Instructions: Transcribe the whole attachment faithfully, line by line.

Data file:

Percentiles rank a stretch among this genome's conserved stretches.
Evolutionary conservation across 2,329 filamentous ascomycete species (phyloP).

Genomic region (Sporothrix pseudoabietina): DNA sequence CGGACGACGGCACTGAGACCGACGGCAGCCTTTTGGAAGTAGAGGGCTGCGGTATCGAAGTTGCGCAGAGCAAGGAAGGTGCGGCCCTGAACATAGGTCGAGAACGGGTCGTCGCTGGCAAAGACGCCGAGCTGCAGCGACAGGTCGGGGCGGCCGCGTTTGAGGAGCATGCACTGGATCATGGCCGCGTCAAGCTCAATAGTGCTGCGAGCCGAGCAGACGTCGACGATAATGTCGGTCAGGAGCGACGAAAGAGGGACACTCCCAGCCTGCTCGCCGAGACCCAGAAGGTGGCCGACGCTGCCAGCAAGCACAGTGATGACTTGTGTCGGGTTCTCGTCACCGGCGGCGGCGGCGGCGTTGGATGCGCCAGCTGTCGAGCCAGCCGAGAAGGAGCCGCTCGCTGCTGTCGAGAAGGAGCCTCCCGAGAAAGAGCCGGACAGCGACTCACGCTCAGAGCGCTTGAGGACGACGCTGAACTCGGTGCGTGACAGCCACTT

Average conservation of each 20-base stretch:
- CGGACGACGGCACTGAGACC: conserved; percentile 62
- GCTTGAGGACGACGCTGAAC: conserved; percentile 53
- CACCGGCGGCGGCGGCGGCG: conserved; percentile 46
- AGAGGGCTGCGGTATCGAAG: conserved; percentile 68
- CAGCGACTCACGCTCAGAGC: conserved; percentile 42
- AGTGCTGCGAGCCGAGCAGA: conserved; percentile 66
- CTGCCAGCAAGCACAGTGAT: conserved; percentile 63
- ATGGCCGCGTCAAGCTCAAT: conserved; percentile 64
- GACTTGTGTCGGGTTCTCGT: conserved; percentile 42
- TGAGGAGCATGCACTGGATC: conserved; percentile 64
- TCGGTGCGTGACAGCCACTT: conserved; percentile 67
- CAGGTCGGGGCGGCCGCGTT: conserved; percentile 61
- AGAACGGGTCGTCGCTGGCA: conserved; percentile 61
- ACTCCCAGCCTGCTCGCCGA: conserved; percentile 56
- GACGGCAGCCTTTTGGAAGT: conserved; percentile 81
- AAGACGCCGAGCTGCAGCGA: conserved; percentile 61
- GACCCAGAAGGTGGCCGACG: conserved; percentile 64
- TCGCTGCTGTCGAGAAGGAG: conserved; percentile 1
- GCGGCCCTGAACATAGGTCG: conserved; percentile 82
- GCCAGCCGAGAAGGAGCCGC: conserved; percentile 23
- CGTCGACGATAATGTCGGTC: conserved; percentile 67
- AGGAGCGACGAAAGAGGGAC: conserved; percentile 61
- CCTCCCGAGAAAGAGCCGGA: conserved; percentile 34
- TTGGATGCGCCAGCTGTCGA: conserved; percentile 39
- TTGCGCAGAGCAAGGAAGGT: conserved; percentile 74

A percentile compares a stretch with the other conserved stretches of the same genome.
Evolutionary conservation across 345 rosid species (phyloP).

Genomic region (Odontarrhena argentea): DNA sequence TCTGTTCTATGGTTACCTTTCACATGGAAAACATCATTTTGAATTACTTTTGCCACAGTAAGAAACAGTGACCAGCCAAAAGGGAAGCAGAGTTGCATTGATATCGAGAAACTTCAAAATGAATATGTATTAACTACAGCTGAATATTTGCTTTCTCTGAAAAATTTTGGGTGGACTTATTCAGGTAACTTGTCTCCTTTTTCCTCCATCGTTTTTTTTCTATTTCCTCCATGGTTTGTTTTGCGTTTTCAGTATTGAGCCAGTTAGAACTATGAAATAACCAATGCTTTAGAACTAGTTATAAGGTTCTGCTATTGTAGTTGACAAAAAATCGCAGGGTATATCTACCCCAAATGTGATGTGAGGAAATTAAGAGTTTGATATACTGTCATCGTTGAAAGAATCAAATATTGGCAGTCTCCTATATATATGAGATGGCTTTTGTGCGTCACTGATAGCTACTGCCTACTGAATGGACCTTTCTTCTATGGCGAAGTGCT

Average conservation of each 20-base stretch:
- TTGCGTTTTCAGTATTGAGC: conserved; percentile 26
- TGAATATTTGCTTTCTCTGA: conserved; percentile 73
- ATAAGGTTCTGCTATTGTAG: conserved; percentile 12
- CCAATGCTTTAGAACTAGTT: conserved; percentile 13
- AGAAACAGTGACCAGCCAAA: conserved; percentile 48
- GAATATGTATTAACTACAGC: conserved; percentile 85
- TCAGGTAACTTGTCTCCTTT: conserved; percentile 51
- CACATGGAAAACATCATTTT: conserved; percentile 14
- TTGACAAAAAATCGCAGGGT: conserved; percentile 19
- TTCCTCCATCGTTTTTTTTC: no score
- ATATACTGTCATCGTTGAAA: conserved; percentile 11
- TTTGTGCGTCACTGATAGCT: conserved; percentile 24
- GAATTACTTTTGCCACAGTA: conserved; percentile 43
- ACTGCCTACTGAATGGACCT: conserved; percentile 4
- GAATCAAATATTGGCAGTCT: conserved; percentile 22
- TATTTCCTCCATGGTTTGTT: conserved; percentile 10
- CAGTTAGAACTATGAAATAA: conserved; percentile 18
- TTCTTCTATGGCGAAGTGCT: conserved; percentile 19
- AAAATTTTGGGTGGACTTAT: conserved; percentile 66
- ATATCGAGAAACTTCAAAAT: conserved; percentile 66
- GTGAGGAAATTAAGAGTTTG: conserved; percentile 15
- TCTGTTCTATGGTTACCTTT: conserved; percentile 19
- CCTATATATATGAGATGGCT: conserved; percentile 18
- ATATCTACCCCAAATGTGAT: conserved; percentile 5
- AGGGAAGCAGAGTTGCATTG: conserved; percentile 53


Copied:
Percentiles rank a stretch among this genome's conserved stretches.
Evolutionary conservation across 2,329 filamentous ascomycete species (phyloP).

Genomic region (Sporothrix pseudoabietina): DNA sequence CGGACGACGGCACTGAGACCGACGGCAGCCTTTTGGAAGTAGAGGGCTGCGGTATCGAAGTTGCGCAGAGCAAGGAAGGTGCGGCCCTGAACATAGGTCGAGAACGGGTCGTCGCTGGCAAAGACGCCGAGCTGCAGCGACAGGTCGGGGCGGCCGCGTTTGAGGAGCATGCACTGGATCATGGCCGCGTCAAGCTCAATAGTGCTGCGAGCCGAGCAGACGTCGACGATAATGTCGGTCAGGAGCGACGAAAGAGGGACACTCCCAGCCTGCTCGCCGAGACCCAGAAGGTGGCCGACGCTGCCAGCAAGCACAGTGATGACTTGTGTCGGGTTCTCGTCACCGGCGGCGGCGGCGGCGTTGGATGCGCCAGCTGTCGAGCCAGCCGAGAAGGAGCCGCTCGCTGCTGTCGAGAAGGAGCCTCCCGAGAAAGAGCCGGACAGCGACTCACGCTCAGAGCGCTTGAGGACGACGCTGAACTCGGTGCGTGACAGCCACTT

Average conservation of each 20-base stretch:
- CGGACGACGGCACTGAGACC: conserved; percentile 62
- GCTTGAGGACGACGCTGAAC: conserved; percentile 53
- CACCGGCGGCGGCGGCGGCG: conserved; percentile 46
- AGAGGGCTGCGGTATCGAAG: conserved; percentile 68
- CAGCGACTCACGCTCAGAGC: conserved; percentile 42
- AGTGCTGCGAGCCGAGCAGA: conserved; percentile 66
- CTGCCAGCAAGCACAGTGAT: conserved; percentile 63
- ATGGCCGCGTCAAGCTCAAT: conserved; percentile 64
- GACTTGTGTCGGGTTCTCGT: conserved; percentile 42
- TGAGGAGCATGCACTGGATC: conserved; percentile 64
- TCGGTGCGTGACAGCCACTT: conserved; percentile 67
- CAGGTCGGGGCGGCCGCGTT: conserved; percentile 61
- AGAACGGGTCGTCGCTGGCA: conserved; percentile 61
- ACTCCCAGCCTGCTCGCCGA: conserved; percentile 56
- GACGGCAGCCTTTTGGAAGT: conserved; percentile 81
- AAGACGCCGAGCTGCAGCGA: conserved; percentile 61
- GACCCAGAAGGTGGCCGACG: conserved; percentile 64
- TCGCTGCTGTCGAGAAGGAG: conserved; percentile 1
- GCGGCCCTGAACATAGGTCG: conserved; percentile 82
- GCCAGCCGAGAAGGAGCCGC: conserved; percentile 23
- CGTCGACGATAATGTCGGTC: conserved; percentile 67
- AGGAGCGACGAAAGAGGGAC: conserved; percentile 61
- CCTCCCGAGAAAGAGCCGGA: conserved; percentile 34
- TTGGATGCGCCAGCTGTCGA: conserved; percentile 39
- TTGCGCAGAGCAAGGAAGGT: conserved; percentile 74

A percentile compares a stretch with the other conserved stretches of the same genome.
Evolutionary conservation across 345 rosid species (phyloP).

Genomic region (Odontarrhena argentea): DNA sequence TCTGTTCTATGGTTACCTTTCACATGGAAAACATCATTTTGAATTACTTTTGCCACAGTAAGAAACAGTGACCAGCCAAAAGGGAAGCAGAGTTGCATTGATATCGAGAAACTTCAAAATGAATATGTATTAACTACAGCTGAATATTTGCTTTCTCTGAAAAATTTTGGGTGGACTTATTCAGGTAACTTGTCTCCTTTTTCCTCCATCGTTTTTTTTCTATTTCCTCCATGGTTTGTTTTGCGTTTTCAGTATTGAGCCAGTTAGAACTATGAAATAACCAATGCTTTAGAACTAGTTATAAGGTTCTGCTATTGTAGTTGACAAAAAATCGCAGGGTATATCTACCCCAAATGTGATGTGAGGAAATTAAGAGTTTGATATACTGTCATCGTTGAAAGAATCAAATATTGGCAGTCTCCTATATATATGAGATGGCTTTTGTGCGTCACTGATAGCTACTGCCTACTGAATGGACCTTTCTTCTATGGCGAAGTGCT

Average conservation of each 20-base stretch:
- TTGCGTTTTCAGTATTGAGC: conserved; percentile 26
- TGAATATTTGCTTTCTCTGA: conserved; percentile 73
- ATAAGGTTCTGCTATTGTAG: conserved; percentile 12
- CCAATGCTTTAGAACTAGTT: conserved; percentile 13
- AGAAACAGTGACCAGCCAAA: conserved; percentile 48
- GAATATGTATTAACTACAGC: conserved; percentile 85
- TCAGGTAACTTGTCTCCTTT: conserved; percentile 51
- CACATGGAAAACATCATTTT: conserved; percentile 14
- TTGACAAAAAATCGCAGGGT: conserved; percentile 19
- TTCCTCCATCGTTTTTTTTC: no score
- ATATACTGTCATCGTTGAAA: conserved; percentile 11
- TTTGTGCGTCACTGATAGCT: conserved; percentile 24
- GAATTACTTTTGCCACAGTA: conserved; percentile 43
- ACTGCCTACTGAATGGACCT: conserved; percentile 4
- GAATCAAATATTGGCAGTCT: conserved; percentile 22
- TATTTCCTCCATGGTTTGTT: conserved; percentile 10
- CAGTTAGAACTATGAAATAA: conserved; percentile 18
- TTCTTCTATGGCGAAGTGCT: conserved; percentile 19
- AAAATTTTGGGTGGACTTAT: conserved; percentile 66
- ATATCGAGAAACTTCAAAAT: conserved; percentile 66
- GTGAGGAAATTAAGAGTTTG: conserved; percentile 15
- TCTGTTCTATGGTTACCTTT: conserved; percentile 19
- CCTATATATATGAGATGGCT: conserved; percentile 18
- ATATCTACCCCAAATGTGAT: conserved; percentile 5
- AGGGAAGCAGAGTTGCATTG: conserved; percentile 53